Landwise, much of the US is rural, but the big student populations are in urban areas, where there are plenty of IT people around. When I was working in industry, a number of women I worked with were interested in taking time out to teach (they had school age kids, so teaching is a good way to align your schedule with your kids), but couldn’t see a path to do so. Many feared that they wouldn’t be able to get back into IT when their kids were grown. Perhaps that is a population to target with “teaching leave” progams.

        I agree with your title, though! I don’t get why we need all these 3D printers.

        Reply
  • 5. zamanskym  |  October 18, 2017 at 8:00 am

    Mark (Stehlik)’s comment about better pay in industry is a common refrain but I think it’s a premature notion. At least it’s no more of a problem than in other subject areas – public school teachers have been very much under fire over he past couple of decades (at least) and it’s becoming harder and harder to have a financially viable career as a teacher.

    Until we have proper pathways to bring in CS teachers we won’t know if industry draw is a problem — that is pre-service programs and CS teaching jobs waiting.

    Nowadays you can get certification to teach math without knowing much math but if you go through a good program you’ll know enough math to be employable in business — finance in particular in NY and that pays much better than teaching. Likewise chemistry teachers in the NY region could go to the pharmaceutical industry for greater pay.

    While math and science teachers are harder to find than English teachers there isn’t really a problem with industry pull.

    I’m guessing that it will be the same for CS.

    Reply
  • 6. alanone1  |  October 18, 2017 at 8:06 am

    I agree that the lack of good teachers is the top need.

    It is also extremely disappointing and the simplest indication of “what’s wrong” (or perhaps “the most important thing that didn’t happen”) with US education, that “good books” read by “fluent readers” can’t fill the gap.

    One of the operative theories of K-8 education in the 19th century was to teach children not just to read, but how to “learn from reading”. The reasons given for this included (a) too much knowledge (b) too few teachers, and occasionally that (c) much of the new knowledge is not primarily oral in form.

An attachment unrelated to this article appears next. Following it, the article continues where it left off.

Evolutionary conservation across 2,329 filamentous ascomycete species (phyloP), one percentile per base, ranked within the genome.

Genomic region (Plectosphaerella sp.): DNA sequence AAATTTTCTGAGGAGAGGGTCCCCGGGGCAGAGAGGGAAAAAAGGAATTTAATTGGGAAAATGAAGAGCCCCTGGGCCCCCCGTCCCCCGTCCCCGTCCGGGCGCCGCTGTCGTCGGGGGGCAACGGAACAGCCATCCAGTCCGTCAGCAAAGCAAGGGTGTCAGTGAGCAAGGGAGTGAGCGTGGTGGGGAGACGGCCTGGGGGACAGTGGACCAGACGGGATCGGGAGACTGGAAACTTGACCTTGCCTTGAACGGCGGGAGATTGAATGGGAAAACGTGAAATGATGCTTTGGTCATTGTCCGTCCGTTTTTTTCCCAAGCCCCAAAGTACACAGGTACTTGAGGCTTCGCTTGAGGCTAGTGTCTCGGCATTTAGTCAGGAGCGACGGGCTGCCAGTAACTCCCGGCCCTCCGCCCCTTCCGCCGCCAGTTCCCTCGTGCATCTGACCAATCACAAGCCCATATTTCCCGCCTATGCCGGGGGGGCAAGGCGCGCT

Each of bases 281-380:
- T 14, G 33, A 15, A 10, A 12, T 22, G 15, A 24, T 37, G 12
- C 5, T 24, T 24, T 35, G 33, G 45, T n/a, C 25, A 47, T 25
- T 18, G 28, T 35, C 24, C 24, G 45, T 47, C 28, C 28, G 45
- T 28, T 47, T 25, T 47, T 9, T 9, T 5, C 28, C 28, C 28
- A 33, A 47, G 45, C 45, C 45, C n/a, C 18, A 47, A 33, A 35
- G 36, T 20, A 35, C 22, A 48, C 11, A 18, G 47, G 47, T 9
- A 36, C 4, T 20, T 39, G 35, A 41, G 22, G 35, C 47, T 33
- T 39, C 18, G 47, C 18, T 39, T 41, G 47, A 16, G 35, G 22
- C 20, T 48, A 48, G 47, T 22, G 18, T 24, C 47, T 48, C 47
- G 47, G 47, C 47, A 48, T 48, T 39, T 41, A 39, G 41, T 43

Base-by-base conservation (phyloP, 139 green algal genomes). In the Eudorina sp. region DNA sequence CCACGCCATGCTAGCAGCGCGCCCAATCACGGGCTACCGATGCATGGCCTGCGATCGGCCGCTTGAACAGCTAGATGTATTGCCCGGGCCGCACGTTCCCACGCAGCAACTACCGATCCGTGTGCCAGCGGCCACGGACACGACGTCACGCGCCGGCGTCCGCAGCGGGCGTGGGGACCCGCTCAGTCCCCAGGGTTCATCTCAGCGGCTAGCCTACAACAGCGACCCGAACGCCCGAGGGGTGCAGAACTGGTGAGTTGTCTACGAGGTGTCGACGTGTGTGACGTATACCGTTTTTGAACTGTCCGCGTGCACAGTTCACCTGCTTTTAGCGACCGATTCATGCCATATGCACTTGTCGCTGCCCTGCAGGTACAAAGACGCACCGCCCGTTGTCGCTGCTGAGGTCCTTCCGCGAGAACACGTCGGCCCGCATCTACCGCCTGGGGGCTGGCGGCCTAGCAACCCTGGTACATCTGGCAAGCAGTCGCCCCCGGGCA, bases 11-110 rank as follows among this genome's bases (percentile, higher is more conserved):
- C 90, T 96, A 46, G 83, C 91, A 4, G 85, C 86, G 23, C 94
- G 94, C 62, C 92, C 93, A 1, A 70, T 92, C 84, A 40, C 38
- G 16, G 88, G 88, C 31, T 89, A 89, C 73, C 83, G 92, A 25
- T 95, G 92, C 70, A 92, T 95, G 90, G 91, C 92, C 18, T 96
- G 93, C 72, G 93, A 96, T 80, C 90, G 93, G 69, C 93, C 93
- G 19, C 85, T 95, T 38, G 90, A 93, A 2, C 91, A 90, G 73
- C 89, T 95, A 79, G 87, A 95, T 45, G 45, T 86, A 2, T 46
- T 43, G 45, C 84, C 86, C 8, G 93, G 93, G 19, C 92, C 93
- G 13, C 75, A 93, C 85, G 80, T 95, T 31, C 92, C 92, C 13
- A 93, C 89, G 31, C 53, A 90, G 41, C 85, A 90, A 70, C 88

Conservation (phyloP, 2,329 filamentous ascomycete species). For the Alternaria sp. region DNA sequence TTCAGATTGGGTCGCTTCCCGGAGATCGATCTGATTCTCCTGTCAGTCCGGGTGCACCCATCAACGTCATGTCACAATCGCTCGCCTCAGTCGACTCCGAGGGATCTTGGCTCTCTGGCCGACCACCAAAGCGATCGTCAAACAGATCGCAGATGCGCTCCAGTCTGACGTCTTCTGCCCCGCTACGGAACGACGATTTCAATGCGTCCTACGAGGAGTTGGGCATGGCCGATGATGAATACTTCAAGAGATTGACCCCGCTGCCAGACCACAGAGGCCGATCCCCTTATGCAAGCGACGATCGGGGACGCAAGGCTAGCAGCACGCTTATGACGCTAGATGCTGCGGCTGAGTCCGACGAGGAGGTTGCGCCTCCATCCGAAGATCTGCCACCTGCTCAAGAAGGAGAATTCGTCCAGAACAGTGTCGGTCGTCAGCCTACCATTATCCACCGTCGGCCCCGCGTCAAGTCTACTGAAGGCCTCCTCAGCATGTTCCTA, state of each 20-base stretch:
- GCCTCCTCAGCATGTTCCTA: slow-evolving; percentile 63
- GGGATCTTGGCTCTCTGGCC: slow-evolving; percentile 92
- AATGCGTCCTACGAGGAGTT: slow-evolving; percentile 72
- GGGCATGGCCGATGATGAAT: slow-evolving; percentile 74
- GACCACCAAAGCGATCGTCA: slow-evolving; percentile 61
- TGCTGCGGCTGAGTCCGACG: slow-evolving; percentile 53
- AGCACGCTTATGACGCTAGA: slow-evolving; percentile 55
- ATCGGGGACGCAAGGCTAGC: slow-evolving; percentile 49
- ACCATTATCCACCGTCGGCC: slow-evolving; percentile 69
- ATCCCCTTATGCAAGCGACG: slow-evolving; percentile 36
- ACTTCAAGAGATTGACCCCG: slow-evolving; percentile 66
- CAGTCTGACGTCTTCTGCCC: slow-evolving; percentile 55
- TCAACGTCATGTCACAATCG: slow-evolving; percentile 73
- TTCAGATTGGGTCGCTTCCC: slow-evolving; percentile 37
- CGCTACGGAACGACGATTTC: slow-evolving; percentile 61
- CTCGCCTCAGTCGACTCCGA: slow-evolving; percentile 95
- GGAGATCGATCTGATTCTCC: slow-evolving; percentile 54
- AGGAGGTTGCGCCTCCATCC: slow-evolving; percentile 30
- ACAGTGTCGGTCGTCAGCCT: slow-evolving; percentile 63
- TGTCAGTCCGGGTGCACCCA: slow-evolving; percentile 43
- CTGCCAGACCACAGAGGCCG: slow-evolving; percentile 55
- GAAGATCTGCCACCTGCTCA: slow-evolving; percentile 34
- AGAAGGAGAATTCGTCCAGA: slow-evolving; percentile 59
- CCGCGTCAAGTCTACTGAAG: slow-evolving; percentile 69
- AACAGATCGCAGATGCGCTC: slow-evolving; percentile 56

This was in bad shape before TV and then computing, but even the idea of it has now vanished from American schooling.

    When I say this, I’m also pointing out that the existing teachers today have not learned how to learn from reading! They don’t do it, and most can’t do it.

    Reply
  • 7. gflint  |  October 18, 2017 at 10:39 am

    We do not need CS majors teaching K-12 CS any more than we need chemists teaching chemistry or physicists teaching physics. We need teachers teaching CS. I have BAs in General Science and Math Ed. Both are more than enough to teach Math and the sciences but neither would have gotten me a job working in industry as a mathematician or scientist. As a beginning teacher both are a bit sketchy starting out but experience fills in the gaps. We need to stop looking at CS departments for CS teachers and look at schools of Education to start offering CS Ed degrees. A CS teacher needs to know how to deal with confused high school sophomores, not the ins and outs of an operating system or data base management. A broad based CS Ed program based on solid methods courses is what is needed. That CS major is going to have no idea what to do with 2nd graders while a CS Ed program should include this bit of knowledge. Remember, that Elementary Ed teacher is going to have no background in CS so the CS Ed degree is going to end up being the resources for maybe a whole school, K – 12, especially in small schools.

    Reply
  • 8. teknobilly  |  October 23, 2017 at 4:33 pm

    While I love programming teaching aids like Scratch by MIT. I learned on a c64 in Basic, then Pascal on a 286 AT. I wonder about the emphasis of the Drag and Drop educational environments, and if they really do engage that part of the brain for these learners. Are they enough, or can we get back to basics with a language like Javascript and HTML5.

    Reply